Before getting deeper into the routing system, one matter needs to be clarified. In the examples given in the previous section, there is no mention of the front controller (index.php or myapp_dev.php) in the internal URIs. The front controller, not the elements of the application, decides the environment. So all the links must be environment-independent, and the front controller name can never appear in internal URIs.

There is no script name in the examples of generated URLs either. This is because generated URLs don't contain any script name in the production environment by default. The no_script_name parameter of the settings.yml file precisely controls the appearance of the front controller name in generated URLs. Set it to off, as shown in Listing 9-5, and the URLs output by the link helpers will mention the front controller script name in every link.

Listing 9-5 - Showing the Front Controller Name in URLs, in apps/myapp/config/settings.yml

    no_script_name:  off

Now, the generated URLs will look like this:

In all environments except the production one, the no_script_name parameter is set to off by default. So when you browse your application in the development environment, for instance, the front controller name always appears in the URLs.

In production, the no_script_name is set to on, so the URLs show only the routing information and are more user-friendly. No technical information appears.

But how does the application know which front controller script to call? This is where URL rewriting comes in. The web server can be configured to call a given script when there is none in the URL.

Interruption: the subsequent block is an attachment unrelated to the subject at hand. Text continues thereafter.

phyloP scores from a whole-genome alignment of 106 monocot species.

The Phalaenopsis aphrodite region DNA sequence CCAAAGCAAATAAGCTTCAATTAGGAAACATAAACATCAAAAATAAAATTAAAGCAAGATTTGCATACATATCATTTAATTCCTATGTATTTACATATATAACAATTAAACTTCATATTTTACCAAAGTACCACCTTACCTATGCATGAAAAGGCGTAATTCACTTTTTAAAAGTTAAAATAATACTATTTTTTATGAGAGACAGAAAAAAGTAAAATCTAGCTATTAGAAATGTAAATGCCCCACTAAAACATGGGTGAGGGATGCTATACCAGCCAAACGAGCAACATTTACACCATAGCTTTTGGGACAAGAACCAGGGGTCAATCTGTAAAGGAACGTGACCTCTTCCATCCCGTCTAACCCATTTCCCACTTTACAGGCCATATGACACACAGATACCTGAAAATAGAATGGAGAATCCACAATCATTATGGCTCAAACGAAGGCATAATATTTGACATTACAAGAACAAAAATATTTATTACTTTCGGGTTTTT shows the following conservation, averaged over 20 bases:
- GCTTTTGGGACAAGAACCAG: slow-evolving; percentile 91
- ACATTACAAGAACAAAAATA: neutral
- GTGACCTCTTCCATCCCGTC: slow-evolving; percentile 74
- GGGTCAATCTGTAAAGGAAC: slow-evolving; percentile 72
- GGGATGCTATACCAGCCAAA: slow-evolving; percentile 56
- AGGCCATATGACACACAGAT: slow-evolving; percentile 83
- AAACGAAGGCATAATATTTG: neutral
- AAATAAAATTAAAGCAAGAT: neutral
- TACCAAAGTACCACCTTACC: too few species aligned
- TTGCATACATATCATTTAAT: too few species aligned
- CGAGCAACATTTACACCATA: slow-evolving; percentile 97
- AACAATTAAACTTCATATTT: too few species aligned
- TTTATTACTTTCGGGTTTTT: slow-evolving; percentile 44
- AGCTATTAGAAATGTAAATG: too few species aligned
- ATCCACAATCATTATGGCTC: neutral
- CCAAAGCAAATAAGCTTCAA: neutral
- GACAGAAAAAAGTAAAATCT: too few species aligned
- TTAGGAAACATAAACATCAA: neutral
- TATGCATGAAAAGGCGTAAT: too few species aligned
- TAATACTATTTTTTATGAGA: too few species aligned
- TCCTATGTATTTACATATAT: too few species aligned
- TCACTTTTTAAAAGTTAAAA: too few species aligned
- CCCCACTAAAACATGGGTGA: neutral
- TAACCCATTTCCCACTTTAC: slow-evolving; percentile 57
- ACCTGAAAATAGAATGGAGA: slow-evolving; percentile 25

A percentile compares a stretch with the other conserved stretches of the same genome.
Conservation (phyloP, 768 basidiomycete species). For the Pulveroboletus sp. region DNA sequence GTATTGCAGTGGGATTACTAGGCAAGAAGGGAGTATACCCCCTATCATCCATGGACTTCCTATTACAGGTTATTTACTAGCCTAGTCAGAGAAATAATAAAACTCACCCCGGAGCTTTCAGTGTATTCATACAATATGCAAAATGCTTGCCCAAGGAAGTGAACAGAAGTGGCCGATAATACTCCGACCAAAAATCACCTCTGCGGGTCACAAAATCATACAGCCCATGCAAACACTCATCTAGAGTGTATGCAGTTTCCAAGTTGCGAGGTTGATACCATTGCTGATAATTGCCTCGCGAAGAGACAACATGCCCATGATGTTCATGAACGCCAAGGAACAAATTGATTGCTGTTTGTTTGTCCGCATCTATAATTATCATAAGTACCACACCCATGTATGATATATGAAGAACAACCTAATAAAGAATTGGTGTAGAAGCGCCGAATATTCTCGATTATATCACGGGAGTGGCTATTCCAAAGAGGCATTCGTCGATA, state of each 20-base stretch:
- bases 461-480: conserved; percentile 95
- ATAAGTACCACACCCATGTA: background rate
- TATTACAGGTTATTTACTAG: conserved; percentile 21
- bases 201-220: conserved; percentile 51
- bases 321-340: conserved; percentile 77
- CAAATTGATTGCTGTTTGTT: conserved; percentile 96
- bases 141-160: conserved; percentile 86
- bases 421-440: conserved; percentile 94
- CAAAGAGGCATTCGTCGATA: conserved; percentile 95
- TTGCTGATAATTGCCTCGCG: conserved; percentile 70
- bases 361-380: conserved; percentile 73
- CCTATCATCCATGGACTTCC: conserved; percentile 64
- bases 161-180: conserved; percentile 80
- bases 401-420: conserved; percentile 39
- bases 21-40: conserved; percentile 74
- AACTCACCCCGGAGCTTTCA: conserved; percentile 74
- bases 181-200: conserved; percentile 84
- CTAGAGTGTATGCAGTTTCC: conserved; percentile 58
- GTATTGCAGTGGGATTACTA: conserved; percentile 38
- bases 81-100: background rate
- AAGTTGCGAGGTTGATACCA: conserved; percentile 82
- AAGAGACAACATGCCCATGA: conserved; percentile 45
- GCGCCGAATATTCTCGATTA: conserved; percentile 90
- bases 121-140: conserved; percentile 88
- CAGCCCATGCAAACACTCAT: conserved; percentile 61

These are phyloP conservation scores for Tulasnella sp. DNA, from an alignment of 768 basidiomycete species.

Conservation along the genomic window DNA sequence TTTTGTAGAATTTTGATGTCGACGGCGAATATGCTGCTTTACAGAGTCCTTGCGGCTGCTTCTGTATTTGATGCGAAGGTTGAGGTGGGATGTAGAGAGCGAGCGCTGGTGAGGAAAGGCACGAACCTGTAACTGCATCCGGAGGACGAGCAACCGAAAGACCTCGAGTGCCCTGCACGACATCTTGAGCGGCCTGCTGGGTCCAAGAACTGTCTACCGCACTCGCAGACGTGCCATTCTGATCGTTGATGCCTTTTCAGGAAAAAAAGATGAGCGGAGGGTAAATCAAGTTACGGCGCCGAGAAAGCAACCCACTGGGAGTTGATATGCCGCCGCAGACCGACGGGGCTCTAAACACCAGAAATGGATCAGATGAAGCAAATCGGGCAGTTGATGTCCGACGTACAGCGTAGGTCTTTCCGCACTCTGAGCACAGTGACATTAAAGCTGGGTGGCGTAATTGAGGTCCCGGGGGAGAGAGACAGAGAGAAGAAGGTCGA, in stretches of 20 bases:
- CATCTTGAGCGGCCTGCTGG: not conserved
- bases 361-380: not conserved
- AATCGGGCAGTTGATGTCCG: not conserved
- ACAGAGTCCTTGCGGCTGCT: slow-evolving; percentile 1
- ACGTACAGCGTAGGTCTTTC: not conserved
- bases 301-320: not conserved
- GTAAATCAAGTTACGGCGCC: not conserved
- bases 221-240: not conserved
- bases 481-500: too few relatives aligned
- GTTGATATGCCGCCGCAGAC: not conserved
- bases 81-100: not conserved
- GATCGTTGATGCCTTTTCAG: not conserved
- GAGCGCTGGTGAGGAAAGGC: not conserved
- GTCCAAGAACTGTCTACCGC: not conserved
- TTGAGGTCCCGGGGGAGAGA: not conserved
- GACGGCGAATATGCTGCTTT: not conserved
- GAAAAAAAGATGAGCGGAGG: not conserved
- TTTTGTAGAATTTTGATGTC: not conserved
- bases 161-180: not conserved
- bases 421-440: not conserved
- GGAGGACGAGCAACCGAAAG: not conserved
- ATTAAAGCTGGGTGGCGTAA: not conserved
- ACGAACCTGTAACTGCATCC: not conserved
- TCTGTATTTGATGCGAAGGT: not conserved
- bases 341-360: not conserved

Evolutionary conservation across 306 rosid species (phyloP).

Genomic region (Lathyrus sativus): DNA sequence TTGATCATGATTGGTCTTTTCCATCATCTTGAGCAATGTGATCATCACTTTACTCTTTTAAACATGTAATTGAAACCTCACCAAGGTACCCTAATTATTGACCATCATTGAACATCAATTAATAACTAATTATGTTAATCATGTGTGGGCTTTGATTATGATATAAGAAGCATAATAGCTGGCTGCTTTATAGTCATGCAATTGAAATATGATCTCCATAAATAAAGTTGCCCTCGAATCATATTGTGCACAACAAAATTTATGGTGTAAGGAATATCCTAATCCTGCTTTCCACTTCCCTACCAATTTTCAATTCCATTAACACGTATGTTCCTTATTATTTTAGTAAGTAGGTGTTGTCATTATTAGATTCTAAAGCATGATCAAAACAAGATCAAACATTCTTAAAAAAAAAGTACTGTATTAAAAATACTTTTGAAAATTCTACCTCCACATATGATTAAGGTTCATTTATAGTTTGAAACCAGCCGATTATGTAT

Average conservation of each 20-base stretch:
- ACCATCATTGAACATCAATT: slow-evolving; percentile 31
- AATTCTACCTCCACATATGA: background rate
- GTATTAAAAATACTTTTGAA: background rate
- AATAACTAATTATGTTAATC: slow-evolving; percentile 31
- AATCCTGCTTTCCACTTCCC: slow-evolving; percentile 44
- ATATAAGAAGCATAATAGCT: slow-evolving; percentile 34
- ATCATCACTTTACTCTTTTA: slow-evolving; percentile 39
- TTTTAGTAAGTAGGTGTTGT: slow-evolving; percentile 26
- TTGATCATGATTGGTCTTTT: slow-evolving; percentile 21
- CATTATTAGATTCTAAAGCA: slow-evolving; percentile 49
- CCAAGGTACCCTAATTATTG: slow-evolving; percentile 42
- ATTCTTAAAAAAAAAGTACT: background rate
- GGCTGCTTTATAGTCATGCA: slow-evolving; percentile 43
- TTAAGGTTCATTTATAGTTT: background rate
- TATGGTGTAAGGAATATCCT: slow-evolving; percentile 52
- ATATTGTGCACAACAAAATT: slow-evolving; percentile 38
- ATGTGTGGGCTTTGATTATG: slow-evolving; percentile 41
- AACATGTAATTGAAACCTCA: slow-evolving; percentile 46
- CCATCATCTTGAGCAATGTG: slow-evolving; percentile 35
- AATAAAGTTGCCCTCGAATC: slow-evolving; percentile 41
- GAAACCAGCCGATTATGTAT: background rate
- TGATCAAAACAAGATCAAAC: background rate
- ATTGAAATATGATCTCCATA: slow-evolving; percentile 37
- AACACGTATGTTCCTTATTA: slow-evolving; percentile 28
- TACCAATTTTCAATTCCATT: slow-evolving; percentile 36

In Apache, this is possible once you have the mod_rewrite extension activated. Every symfony project comes with an .htaccess file, which adds mod_rewrite settings to your server configuration for the web/ directory. The default content of this file is shown in Listing 9-6.

Listing 9-6 - Default Rewriting Rules for Apache, in myproject/web/.htaccess

<IfModule mod_rewrite.c>
  RewriteEngine On

  # we skip all files with .something
  # comment the following 3 lines to allow periods in routes
  RewriteCond %{REQUEST_URI} \..+$
  RewriteCond %{REQUEST_URI} !\.html$
  RewriteRule .* - [L]

  # we check if the .html version is here (caching)
  RewriteRule ^$ index.html [QSA]
  RewriteRule ^([^.]+)$ $1.html [QSA]
  RewriteCond %{REQUEST_FILENAME} !-f

  # no, so we redirect to our front web controller
  RewriteRule ^(.*)$ index.php [QSA,L]

The web server inspects the shape of the URLs it receives. If the URL does not contain a suffix and if there is no cached version of the page available (Chapter 12 covers caching), then the request is handed to index.php.

Tip To allow periods in your routes, simply comment the first two rewrite conditions and first rewrite rule in the .htaccess file.

However, the web/ directory of a symfony project is shared among all the applications and environments of the project. It means that there is usually more than one front controller in the web directory. For instance, a project having a frontend and a backend application, and a dev and prod environment, contains four front controller scripts in the web/ directory:

index.php         // frontend in prod
frontend_dev.php  // frontend in dev
backend.php       // backend in prod
backend_dev.php   // backend in dev

The mod_rewrite settings can specify only one default script name. If you set no_script_name to on for all the applications and environments, all URLs will be interpreted as requests to the frontend application in the prod environment. This is why you can have only one application with one environment taking advantage of the URL rewriting for a given project.

Tip There is a way to have more than one application with no script name. Just create subdirectories in the web root, and move the front controllers inside them. Change the SF_ROOT_DIR constants definition accordingly, and create the .htaccess URL rewriting configuration that you need for each application.